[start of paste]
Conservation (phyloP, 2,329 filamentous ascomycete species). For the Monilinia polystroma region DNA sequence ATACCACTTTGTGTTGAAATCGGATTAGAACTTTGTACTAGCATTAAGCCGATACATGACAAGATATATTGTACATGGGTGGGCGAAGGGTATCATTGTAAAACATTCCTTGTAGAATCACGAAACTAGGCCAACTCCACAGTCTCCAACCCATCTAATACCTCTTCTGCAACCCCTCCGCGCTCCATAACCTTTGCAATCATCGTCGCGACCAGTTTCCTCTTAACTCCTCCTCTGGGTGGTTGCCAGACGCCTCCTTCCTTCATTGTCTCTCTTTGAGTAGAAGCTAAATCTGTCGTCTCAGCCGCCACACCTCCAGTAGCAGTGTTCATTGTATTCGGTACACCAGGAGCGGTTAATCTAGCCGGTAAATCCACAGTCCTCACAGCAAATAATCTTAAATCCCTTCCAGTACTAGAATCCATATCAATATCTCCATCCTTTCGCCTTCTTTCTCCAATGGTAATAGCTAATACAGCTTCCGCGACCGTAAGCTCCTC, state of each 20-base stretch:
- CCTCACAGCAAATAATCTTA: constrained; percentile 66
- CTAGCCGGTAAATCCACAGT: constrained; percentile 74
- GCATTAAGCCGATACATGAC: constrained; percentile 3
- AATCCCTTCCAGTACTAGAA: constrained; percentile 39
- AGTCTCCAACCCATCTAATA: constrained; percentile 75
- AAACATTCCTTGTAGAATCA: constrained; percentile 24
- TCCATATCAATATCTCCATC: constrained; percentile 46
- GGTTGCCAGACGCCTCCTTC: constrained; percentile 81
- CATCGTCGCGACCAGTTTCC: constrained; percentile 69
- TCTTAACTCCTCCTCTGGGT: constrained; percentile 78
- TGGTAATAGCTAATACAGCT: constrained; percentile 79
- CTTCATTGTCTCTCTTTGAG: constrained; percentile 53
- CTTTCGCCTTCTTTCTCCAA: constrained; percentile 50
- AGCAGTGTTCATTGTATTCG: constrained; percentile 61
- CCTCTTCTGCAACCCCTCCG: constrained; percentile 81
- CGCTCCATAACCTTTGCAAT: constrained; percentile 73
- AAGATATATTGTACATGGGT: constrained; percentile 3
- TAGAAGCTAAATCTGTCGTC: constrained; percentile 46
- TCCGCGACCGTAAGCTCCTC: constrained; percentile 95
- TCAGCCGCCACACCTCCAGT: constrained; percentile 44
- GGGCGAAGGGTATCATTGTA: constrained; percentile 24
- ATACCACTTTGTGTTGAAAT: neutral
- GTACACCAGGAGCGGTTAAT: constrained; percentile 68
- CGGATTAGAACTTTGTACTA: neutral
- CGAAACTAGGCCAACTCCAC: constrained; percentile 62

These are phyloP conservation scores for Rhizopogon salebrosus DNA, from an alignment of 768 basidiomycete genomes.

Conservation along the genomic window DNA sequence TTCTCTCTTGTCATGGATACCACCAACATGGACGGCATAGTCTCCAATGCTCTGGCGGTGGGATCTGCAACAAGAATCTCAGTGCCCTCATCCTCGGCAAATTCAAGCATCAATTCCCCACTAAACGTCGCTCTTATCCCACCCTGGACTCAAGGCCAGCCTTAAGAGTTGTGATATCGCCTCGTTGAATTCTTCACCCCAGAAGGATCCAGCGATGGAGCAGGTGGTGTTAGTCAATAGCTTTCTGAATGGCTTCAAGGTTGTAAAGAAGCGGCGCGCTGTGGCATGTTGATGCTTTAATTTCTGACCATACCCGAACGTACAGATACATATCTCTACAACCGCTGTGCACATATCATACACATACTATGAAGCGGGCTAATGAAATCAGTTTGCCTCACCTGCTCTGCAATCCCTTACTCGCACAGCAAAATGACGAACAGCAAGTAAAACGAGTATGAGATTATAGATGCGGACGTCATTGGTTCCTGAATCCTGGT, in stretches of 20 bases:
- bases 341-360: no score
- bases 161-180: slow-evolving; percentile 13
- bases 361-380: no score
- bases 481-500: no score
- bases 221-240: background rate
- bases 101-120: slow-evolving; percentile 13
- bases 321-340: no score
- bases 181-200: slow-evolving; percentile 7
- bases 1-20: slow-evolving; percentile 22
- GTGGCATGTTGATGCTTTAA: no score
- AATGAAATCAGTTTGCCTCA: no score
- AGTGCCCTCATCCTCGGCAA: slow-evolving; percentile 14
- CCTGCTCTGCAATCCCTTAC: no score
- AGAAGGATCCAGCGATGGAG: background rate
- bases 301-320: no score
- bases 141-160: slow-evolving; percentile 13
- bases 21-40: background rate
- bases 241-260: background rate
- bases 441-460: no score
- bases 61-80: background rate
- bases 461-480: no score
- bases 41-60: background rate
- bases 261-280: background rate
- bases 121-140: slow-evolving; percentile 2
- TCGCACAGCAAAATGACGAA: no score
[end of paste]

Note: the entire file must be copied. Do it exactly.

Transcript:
Conservation (phyloP, 2,329 filamentous ascomycete species). For the Monilinia polystroma region DNA sequence ATACCACTTTGTGTTGAAATCGGATTAGAACTTTGTACTAGCATTAAGCCGATACATGACAAGATATATTGTACATGGGTGGGCGAAGGGTATCATTGTAAAACATTCCTTGTAGAATCACGAAACTAGGCCAACTCCACAGTCTCCAACCCATCTAATACCTCTTCTGCAACCCCTCCGCGCTCCATAACCTTTGCAATCATCGTCGCGACCAGTTTCCTCTTAACTCCTCCTCTGGGTGGTTGCCAGACGCCTCCTTCCTTCATTGTCTCTCTTTGAGTAGAAGCTAAATCTGTCGTCTCAGCCGCCACACCTCCAGTAGCAGTGTTCATTGTATTCGGTACACCAGGAGCGGTTAATCTAGCCGGTAAATCCACAGTCCTCACAGCAAATAATCTTAAATCCCTTCCAGTACTAGAATCCATATCAATATCTCCATCCTTTCGCCTTCTTTCTCCAATGGTAATAGCTAATACAGCTTCCGCGACCGTAAGCTCCTC, state of each 20-base stretch:
- CCTCACAGCAAATAATCTTA: constrained; percentile 66
- CTAGCCGGTAAATCCACAGT: constrained; percentile 74
- GCATTAAGCCGATACATGAC: constrained; percentile 3
- AATCCCTTCCAGTACTAGAA: constrained; percentile 39
- AGTCTCCAACCCATCTAATA: constrained; percentile 75
- AAACATTCCTTGTAGAATCA: constrained; percentile 24
- TCCATATCAATATCTCCATC: constrained; percentile 46
- GGTTGCCAGACGCCTCCTTC: constrained; percentile 81
- CATCGTCGCGACCAGTTTCC: constrained; percentile 69
- TCTTAACTCCTCCTCTGGGT: constrained; percentile 78
- TGGTAATAGCTAATACAGCT: constrained; percentile 79
- CTTCATTGTCTCTCTTTGAG: constrained; percentile 53
- CTTTCGCCTTCTTTCTCCAA: constrained; percentile 50
- AGCAGTGTTCATTGTATTCG: constrained; percentile 61
- CCTCTTCTGCAACCCCTCCG: constrained; percentile 81
- CGCTCCATAACCTTTGCAAT: constrained; percentile 73
- AAGATATATTGTACATGGGT: constrained; percentile 3
- TAGAAGCTAAATCTGTCGTC: constrained; percentile 46
- TCCGCGACCGTAAGCTCCTC: constrained; percentile 95
- TCAGCCGCCACACCTCCAGT: constrained; percentile 44
- GGGCGAAGGGTATCATTGTA: constrained; percentile 24
- ATACCACTTTGTGTTGAAAT: neutral
- GTACACCAGGAGCGGTTAAT: constrained; percentile 68
- CGGATTAGAACTTTGTACTA: neutral
- CGAAACTAGGCCAACTCCAC: constrained; percentile 62

These are phyloP conservation scores for Rhizopogon salebrosus DNA, from an alignment of 768 basidiomycete genomes.

Conservation along the genomic window DNA sequence TTCTCTCTTGTCATGGATACCACCAACATGGACGGCATAGTCTCCAATGCTCTGGCGGTGGGATCTGCAACAAGAATCTCAGTGCCCTCATCCTCGGCAAATTCAAGCATCAATTCCCCACTAAACGTCGCTCTTATCCCACCCTGGACTCAAGGCCAGCCTTAAGAGTTGTGATATCGCCTCGTTGAATTCTTCACCCCAGAAGGATCCAGCGATGGAGCAGGTGGTGTTAGTCAATAGCTTTCTGAATGGCTTCAAGGTTGTAAAGAAGCGGCGCGCTGTGGCATGTTGATGCTTTAATTTCTGACCATACCCGAACGTACAGATACATATCTCTACAACCGCTGTGCACATATCATACACATACTATGAAGCGGGCTAATGAAATCAGTTTGCCTCACCTGCTCTGCAATCCCTTACTCGCACAGCAAAATGACGAACAGCAAGTAAAACGAGTATGAGATTATAGATGCGGACGTCATTGGTTCCTGAATCCTGGT, in stretches of 20 bases:
- bases 341-360: no score
- bases 161-180: slow-evolving; percentile 13
- bases 361-380: no score
- bases 481-500: no score
- bases 221-240: background rate
- bases 101-120: slow-evolving; percentile 13
- bases 321-340: no score
- bases 181-200: slow-evolving; percentile 7
- bases 1-20: slow-evolving; percentile 22
- GTGGCATGTTGATGCTTTAA: no score
- AATGAAATCAGTTTGCCTCA: no score
- AGTGCCCTCATCCTCGGCAA: slow-evolving; percentile 14
- CCTGCTCTGCAATCCCTTAC: no score
- AGAAGGATCCAGCGATGGAG: background rate
- bases 301-320: no score
- bases 141-160: slow-evolving; percentile 13
- bases 21-40: background rate
- bases 241-260: background rate
- bases 441-460: no score
- bases 61-80: background rate
- bases 461-480: no score
- bases 41-60: background rate
- bases 261-280: background rate
- bases 121-140: slow-evolving; percentile 2
- TCGCACAGCAAAATGACGAA: no score